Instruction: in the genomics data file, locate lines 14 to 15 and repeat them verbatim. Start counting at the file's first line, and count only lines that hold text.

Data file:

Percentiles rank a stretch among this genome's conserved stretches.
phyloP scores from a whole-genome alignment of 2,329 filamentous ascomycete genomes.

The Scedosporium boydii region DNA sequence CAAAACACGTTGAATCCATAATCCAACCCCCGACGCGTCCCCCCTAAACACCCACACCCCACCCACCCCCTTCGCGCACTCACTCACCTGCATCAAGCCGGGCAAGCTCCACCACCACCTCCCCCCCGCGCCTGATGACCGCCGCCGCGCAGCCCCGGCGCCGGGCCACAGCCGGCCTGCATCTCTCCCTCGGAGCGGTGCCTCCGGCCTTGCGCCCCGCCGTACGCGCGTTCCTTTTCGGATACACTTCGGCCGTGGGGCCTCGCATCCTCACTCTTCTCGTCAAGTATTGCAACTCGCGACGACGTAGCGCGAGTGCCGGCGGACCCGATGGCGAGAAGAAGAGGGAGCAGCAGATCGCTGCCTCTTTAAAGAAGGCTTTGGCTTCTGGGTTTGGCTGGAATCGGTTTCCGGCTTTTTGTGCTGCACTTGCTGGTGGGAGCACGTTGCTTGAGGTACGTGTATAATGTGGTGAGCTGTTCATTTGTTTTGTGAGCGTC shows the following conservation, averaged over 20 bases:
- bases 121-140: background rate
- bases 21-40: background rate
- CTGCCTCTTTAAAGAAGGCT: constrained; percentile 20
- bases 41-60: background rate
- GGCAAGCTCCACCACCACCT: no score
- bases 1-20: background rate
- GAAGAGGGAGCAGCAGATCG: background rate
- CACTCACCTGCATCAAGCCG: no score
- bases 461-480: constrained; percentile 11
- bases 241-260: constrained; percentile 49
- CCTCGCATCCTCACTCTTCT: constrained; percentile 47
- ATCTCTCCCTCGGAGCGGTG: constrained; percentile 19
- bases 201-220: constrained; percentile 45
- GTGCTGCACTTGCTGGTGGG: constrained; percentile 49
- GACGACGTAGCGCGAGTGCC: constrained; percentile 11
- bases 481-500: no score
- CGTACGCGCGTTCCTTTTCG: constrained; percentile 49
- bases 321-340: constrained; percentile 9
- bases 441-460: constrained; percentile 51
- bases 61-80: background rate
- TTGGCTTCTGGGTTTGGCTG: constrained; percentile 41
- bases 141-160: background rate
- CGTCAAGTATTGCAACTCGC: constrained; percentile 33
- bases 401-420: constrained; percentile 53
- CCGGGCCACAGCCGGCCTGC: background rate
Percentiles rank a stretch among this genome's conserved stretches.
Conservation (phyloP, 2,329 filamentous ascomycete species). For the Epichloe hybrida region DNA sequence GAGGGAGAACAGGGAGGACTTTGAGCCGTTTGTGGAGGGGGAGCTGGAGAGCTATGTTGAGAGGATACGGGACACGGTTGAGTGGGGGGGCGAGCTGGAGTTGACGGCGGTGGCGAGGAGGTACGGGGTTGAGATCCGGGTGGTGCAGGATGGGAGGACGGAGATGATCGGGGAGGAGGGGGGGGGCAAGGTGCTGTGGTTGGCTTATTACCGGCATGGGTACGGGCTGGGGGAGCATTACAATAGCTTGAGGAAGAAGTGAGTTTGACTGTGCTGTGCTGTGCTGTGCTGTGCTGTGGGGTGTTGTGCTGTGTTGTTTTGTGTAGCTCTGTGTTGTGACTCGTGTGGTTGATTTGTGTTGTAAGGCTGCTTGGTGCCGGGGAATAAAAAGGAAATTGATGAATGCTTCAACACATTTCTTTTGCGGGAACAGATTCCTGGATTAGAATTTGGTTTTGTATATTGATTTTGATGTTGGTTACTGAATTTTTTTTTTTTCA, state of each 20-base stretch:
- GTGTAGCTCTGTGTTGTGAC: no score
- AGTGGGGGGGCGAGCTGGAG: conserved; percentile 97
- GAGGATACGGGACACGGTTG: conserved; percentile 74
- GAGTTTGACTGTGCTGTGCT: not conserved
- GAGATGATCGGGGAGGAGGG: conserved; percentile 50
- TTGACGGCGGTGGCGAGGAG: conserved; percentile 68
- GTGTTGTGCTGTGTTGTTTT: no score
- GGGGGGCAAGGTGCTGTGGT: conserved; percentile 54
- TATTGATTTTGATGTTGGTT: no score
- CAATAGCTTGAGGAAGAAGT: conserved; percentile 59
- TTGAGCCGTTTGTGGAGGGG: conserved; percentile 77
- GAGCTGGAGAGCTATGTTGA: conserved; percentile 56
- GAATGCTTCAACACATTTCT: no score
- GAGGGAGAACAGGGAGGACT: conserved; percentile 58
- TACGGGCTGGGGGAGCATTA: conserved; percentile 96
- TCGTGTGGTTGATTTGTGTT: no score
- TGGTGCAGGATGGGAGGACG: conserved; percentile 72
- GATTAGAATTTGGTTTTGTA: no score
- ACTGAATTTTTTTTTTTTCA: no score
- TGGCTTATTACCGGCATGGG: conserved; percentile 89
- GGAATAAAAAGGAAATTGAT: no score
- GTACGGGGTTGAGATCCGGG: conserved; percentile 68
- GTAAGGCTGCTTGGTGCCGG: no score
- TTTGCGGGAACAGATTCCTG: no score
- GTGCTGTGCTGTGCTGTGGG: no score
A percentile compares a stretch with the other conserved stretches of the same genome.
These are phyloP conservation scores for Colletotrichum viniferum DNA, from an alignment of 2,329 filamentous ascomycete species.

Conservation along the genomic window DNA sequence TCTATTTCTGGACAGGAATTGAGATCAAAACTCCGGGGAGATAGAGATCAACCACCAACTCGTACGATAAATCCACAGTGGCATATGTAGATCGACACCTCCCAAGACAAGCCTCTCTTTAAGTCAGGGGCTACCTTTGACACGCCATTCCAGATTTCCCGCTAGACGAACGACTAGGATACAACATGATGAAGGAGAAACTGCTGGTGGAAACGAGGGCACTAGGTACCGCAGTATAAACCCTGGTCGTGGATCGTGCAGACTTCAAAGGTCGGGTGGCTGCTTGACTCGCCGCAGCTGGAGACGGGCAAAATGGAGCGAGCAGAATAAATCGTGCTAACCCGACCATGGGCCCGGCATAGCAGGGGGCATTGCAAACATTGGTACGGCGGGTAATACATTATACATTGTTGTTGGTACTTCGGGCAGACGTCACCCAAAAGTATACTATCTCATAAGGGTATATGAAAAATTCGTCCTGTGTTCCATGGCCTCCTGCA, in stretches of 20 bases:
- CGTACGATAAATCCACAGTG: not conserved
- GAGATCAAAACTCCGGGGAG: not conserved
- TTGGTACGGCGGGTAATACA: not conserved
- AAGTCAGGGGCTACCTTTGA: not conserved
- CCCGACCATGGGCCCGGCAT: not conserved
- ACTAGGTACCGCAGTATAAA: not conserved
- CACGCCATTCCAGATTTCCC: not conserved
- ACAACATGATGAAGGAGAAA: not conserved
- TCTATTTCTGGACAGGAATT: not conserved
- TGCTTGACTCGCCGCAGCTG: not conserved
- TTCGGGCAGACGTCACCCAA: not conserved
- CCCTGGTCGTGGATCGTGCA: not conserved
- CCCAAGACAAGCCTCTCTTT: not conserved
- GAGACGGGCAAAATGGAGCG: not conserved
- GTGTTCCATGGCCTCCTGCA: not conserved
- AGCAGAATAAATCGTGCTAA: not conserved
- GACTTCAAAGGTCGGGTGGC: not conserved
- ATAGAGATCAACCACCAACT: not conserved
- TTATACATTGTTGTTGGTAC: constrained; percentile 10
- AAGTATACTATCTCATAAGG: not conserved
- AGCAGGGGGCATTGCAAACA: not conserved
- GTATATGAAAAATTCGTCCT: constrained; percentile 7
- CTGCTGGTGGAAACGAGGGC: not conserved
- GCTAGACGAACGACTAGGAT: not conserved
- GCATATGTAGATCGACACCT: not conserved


- CCTCGCATCCTCACTCTTCT: constrained; percentile 47
- ATCTCTCCCTCGGAGCGGTG: constrained; percentile 19